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English Department Andreas H. Jucker

Style Sheet

1. General suggestions

The most important point in your paper (at whatever level) is a coherent argumentation and not the formal details. However, it is important that your paper is

  • readable,
  • transparent and
  • honest.

This means that you should

  • choose appropriate fonts, spacing and margins to make it easy to read,
  • make all your references easily traceable (exact page references, for instance), and
  • make it clear for every single sentence whether it gives your own thoughts and words, whether it reports someone else's ideas in your own words (an indirect quotation), or whether it reports someone else's precise words (direct quotation).

Note that the formal details below (except for the items 2, 3 and 4) merely try to summarise the standard conventions in linguistics. You will find that most books and journals in linguistics use these or fairly similar conventions. (see notes on plagiarisms in section 13 below!).

2. Submission

All term papers are to be submitted electronically to according to the following specifications:

  • PDF file (.pdf)
  • One file only (do NOT send separate files for title page, references or appendix)
  • Add a scanned version of your signed Selbstständigkeitserklärung

3. Length

The ranges indicated are only approximate.

  • BA "Introduction to Linguistics": 3,500 to 4,000 words (9 to 10 pages)
  • BA seminar: 4,000 to 5,000 words (10 to 13 pages)
  • BA thesis: 8,000 words (plus/minus 10%)
  • MA seminar: 5,000 to 7,000 words (13 to 18 pages)
  • MA research seminar: 7,000 to 9,000 words (18 to 23 pages)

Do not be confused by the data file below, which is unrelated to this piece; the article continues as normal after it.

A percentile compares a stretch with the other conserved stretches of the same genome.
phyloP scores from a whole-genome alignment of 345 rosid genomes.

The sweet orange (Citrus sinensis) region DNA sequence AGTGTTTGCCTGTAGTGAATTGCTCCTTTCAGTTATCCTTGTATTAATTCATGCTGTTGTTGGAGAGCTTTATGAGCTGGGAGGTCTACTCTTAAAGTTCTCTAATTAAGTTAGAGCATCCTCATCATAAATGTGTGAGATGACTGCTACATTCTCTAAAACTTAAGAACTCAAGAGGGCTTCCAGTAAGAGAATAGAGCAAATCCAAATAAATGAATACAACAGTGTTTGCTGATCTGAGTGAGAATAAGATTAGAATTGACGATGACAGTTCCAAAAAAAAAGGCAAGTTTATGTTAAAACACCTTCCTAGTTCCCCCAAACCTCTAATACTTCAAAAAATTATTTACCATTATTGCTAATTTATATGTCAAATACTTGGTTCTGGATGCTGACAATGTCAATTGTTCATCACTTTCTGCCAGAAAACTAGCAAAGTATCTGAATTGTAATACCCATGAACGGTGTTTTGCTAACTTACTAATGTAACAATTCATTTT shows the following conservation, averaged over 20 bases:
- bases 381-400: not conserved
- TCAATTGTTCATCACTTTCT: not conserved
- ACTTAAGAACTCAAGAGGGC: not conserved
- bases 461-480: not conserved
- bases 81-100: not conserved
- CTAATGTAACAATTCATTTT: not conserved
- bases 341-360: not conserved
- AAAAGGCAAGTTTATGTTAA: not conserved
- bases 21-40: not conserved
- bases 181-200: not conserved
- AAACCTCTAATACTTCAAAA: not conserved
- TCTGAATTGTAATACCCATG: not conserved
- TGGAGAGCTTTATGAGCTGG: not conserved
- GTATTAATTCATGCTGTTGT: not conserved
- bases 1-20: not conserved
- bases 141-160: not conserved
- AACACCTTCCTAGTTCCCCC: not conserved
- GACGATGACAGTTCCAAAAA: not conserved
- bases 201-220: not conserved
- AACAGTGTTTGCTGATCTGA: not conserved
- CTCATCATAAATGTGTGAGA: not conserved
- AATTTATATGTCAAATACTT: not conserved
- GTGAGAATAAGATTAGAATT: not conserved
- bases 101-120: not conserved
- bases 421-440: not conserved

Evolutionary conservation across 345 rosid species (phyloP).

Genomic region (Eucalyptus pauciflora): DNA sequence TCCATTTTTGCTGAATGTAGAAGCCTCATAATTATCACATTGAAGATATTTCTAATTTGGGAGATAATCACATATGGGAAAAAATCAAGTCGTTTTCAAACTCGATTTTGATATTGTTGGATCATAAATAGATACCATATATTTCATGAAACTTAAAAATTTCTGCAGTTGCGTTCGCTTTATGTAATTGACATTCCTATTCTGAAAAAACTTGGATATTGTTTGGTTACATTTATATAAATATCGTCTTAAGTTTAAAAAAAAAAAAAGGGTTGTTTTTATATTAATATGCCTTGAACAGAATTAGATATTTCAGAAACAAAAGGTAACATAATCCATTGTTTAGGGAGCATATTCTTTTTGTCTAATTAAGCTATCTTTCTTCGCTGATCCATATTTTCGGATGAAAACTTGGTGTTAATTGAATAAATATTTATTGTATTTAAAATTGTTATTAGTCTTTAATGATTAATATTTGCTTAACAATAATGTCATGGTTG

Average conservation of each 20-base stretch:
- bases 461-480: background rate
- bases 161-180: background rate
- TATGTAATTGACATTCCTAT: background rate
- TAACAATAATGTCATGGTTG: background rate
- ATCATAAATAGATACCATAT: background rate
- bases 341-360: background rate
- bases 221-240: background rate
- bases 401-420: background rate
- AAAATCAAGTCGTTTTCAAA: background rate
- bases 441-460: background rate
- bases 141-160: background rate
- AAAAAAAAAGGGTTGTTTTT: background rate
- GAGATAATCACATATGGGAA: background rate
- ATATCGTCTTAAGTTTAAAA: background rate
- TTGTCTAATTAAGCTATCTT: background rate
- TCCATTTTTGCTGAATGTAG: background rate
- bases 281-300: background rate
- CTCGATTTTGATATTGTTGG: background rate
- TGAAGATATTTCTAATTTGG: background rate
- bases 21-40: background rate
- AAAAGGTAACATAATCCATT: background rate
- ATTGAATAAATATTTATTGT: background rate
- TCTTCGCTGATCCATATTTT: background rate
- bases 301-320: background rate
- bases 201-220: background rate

• Lehrdiplom für Maturitätsschulen: 6,000 to 8,000 words (15 to 20 pages)
  • MA thesis: 20,000 to 30,000 words (50 to 75 pages) (see special requirements)

4. Title page, table of contents and pagination

The title page hould contain the following items:

  • Title of the paper,
  • Author's name and contact details, also including student ID number
  • Title of the (pro)seminar and name of the instructor.

This is followed by the table of contents. Start page numbering on the first text page.

5. Linguistic examples

Letters, words or phrases cited as linguistic examples or subject of discussion should be italicized. Sentences should be set apart from the main body of the text by indenting and leaving extra space before and after; in that case they should be preceded by Arabic numerals in round brackets.

6. Emphasis

To be used sparingly; use double quotation marks or italics.

7. Format of references in your text

Do not use footnotes for references! Footnotes should only be used for additional information with which you do not want to stop the flow of your argument in the main text. References are given by (1) the last name of the author(s) (if there are more than two you can use "et al."); (2) the year of publication (followed by a, b, etc., if you refer to more than one title in any given year by the same author(s)); and (3) the precise page number unless you are referring to the entire article or book. The following are relevant examples: